Media cameras were invited to film the events rather than in-house media teams. Behind the scenes, the king has been carrying out meetings and continuing his work as head of state as both he and Catherine continue their cancer treatments.

Royal fans often come here to Windsor for a chance to see the king. For a lucky few, they are invited into the castle and actually spend some time with them. And they're all saying how well he looked. So encouraging signs for a monarchist here in the U.K.

Max Foster, CNN, Windsor Castle, England.


WHITFIELD: Meantime, at the Vatican, Pope Francis lead Easter mass today after missing some recent services including a Good Friday event because of concerns over his help.

CNN Vatican correspondent Christopher Lamb has more on the Pope's message.

CHRISTOPHER LAMB, CNN VATICAN CORRESPONDENT: Fred, Pope Francis appeared in good spirits as he greeted crowds in Saint Peter's Square after presiding at Easter Sunday mass. The pontiff has been battling bouts of ill health and on Good Friday he at the last minute pulled out of a service at Rome's Colosseum in order, the Vatican said, to preserve his health.


But on Easter Sunday, he was back in Saint Peter's and he delivered a strong Easter Sunday message addressing conflicts that were taking place around the globe, including the Israel-Hamas war.


POPE FRANCIS, CATHOLIC CHURCH LEADER: I appeal once again the access to humanitarian aid be ensured to Gaza and call once more for the prompt release of the hostages seized on the 7th of October, and for an immediate ceasefire in the strip.


LAMB: Francis also warned about the winds of war, which he said were blowing across Europe and the Mediterranean. During these days of -- in the run-up to Holy Week and Easter, the Pope has presided a number of services and despite his age, he is 87 and ill-health, he has said he's determined to keep going in post and is not considering resigning.

Francis' appearance on Easter Sunday suggest he is determined to stay in post and keep going for as long as he can -- Fred.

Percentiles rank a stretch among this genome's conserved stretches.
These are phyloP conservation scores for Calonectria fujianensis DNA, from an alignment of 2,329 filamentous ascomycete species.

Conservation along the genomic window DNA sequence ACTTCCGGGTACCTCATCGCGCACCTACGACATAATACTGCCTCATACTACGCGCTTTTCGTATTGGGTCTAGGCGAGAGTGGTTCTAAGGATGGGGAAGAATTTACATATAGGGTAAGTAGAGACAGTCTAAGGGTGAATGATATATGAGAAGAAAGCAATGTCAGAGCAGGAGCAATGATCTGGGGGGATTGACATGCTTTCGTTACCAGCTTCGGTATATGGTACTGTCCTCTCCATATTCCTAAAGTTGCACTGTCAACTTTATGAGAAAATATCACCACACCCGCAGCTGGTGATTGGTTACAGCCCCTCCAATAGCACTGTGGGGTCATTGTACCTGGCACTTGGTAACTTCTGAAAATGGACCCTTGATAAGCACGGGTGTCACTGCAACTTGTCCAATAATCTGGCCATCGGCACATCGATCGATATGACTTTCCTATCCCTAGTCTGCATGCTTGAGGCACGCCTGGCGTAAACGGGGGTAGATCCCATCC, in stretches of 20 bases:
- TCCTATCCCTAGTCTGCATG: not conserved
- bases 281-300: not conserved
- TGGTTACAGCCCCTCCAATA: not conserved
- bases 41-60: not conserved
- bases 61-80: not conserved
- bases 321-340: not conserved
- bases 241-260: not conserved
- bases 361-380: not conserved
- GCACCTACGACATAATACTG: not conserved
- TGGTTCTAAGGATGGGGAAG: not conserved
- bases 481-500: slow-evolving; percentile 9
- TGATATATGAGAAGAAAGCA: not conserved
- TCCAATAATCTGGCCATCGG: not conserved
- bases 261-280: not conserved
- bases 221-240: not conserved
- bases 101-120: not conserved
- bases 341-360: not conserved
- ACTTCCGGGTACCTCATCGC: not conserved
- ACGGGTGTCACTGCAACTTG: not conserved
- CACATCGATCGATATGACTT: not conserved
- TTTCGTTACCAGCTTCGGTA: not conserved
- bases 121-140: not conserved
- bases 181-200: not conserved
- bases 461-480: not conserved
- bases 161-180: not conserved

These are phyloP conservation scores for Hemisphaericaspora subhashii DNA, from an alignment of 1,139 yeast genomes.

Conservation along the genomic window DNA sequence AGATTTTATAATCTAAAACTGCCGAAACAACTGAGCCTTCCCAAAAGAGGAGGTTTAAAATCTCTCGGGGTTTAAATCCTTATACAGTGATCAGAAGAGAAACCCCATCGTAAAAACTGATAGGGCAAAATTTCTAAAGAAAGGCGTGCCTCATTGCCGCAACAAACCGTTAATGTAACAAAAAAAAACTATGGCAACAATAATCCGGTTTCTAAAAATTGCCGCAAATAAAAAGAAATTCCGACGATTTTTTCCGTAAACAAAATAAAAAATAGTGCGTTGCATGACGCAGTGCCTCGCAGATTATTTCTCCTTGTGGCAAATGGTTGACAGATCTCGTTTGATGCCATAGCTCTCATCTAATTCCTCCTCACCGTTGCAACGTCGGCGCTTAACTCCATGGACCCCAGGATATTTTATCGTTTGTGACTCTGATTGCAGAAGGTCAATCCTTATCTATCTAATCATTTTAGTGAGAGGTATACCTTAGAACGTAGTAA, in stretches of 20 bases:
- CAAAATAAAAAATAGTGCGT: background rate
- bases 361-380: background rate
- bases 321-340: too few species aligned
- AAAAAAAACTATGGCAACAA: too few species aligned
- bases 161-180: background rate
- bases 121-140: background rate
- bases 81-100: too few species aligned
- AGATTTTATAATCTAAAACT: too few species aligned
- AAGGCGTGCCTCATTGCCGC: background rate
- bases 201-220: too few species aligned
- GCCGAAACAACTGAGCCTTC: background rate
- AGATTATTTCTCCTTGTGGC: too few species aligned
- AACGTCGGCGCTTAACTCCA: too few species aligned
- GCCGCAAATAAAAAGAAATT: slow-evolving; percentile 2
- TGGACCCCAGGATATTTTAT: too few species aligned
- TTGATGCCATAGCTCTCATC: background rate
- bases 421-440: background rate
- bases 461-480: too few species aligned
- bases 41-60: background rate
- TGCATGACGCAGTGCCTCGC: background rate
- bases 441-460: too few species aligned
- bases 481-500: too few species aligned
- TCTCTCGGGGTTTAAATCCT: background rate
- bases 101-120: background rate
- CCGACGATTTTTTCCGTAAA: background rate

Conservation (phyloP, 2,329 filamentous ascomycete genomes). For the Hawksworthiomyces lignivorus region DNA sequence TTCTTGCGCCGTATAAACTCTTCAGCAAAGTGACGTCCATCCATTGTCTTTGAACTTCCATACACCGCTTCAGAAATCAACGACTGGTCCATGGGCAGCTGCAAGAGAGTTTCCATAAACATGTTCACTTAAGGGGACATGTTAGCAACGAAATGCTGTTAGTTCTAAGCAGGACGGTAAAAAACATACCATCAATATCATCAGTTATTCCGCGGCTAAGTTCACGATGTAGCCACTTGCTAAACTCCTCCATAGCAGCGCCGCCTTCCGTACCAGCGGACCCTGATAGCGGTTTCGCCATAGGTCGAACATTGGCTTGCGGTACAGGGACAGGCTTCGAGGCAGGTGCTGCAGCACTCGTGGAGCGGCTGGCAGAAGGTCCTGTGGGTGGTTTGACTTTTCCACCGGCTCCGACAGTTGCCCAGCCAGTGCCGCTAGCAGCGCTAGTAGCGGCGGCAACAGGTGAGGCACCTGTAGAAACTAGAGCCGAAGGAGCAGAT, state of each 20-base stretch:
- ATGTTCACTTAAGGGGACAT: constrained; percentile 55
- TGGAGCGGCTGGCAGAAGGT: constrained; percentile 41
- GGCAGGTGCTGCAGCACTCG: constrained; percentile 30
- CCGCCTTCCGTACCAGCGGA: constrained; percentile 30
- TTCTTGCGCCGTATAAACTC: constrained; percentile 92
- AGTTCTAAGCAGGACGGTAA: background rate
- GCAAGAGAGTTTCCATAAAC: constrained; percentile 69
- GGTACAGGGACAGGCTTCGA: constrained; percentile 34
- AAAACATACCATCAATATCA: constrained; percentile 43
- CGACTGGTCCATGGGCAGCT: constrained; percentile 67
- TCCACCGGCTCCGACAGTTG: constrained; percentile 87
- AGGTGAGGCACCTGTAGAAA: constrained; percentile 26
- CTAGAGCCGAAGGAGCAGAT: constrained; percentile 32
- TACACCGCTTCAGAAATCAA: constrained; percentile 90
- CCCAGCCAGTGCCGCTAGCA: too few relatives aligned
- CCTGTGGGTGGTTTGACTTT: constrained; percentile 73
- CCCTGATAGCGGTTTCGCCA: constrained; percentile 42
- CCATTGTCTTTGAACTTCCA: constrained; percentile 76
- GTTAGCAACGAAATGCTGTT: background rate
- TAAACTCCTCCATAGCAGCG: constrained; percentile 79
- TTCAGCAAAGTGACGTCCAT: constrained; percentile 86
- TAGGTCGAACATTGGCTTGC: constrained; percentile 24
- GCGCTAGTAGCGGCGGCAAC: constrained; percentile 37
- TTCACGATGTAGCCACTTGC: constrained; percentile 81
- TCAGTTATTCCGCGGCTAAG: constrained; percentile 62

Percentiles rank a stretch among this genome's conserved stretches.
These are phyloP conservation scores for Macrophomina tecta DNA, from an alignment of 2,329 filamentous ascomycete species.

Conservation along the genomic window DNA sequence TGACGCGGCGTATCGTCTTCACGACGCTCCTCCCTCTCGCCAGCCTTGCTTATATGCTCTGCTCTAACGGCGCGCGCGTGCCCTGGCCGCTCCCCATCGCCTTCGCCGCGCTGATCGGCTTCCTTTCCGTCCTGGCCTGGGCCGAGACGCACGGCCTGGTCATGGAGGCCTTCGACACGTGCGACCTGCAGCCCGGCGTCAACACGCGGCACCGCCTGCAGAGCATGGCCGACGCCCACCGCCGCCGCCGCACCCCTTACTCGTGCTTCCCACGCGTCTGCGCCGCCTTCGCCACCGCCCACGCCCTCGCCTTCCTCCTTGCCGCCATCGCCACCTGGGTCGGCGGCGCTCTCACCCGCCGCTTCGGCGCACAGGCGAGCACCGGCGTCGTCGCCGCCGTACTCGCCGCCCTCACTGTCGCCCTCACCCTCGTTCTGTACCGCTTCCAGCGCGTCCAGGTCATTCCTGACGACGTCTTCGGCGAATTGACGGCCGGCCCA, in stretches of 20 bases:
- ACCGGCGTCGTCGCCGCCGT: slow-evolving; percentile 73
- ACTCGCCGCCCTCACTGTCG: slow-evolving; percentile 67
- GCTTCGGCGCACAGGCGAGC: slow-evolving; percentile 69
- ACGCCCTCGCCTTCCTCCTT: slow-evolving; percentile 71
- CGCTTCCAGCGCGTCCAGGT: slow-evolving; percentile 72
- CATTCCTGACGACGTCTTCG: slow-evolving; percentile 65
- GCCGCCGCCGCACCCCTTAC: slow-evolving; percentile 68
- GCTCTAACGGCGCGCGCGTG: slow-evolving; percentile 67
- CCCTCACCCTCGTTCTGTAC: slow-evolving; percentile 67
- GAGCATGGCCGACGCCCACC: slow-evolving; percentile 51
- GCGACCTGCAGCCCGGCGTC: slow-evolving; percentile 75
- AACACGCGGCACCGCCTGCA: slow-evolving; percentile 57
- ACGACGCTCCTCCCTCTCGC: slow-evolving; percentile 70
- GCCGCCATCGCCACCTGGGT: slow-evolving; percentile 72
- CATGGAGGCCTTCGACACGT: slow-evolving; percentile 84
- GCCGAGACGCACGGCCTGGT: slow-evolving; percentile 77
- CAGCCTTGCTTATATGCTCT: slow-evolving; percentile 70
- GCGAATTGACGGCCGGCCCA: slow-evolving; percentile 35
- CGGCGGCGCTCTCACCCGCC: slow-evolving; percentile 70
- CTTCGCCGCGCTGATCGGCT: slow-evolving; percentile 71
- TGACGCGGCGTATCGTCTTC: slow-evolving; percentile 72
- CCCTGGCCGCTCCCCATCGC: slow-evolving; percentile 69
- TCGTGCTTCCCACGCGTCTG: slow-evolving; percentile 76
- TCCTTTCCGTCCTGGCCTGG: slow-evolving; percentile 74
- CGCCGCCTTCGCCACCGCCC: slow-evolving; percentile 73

WHITFIELD: Thank you so much, Christopher Lamb.

As Pope Francis calls for peace in Gaza, U.S. Senator Chris Van Hollen, a member of the Foreign Relations Committee, was asked today whether Israel allegedly withholding a third of humanitarian aid delivery could constitute a war crime.


SEN. CHRIS VAN HOLLEN (D-MD): There's no doubt that blocking aid into Gaza is a violation of international humanitarian law. With respect to certain individuals in the Netanyahu government, people like Finance Minister Smotrich and Ben Gvir, who have not only said they want to block aid into Gaza, but have taken steps to block aid into Gaza, that is a war crime.

MARTHA RADDATZ, ABC NEWS ANCHOR: Netanyahu is the prime minister. Is he a war criminal?

VAN HOLLEN: Well, we're going to have to make a decision as to what the intent of the full Israeli government is.


WHITFIELD: The comments come as talks between the U.S. and Israel over potential Israeli military operations in Rafah could come as soon as tomorrow. Israeli Prime Minister Benjamin Netanyahu abruptly cancelled his delegations talks last week after the U.S. abstained in a United Nations vote demanding an immediate ceasefire in Gaza.

Senator Van Hollen's comments come as Israeli prime minister doubled down on military operations in Rafah, saying there is no victory over Hamas without it. Netanyahu also dismissed renewed calls for an early election.

CNN's Melissa Bell is in Jerusalem where protests are underway. MELISSA BELL, CNN SENIOR INTERNATIONAL CORRESPONDENT: Fredricka, a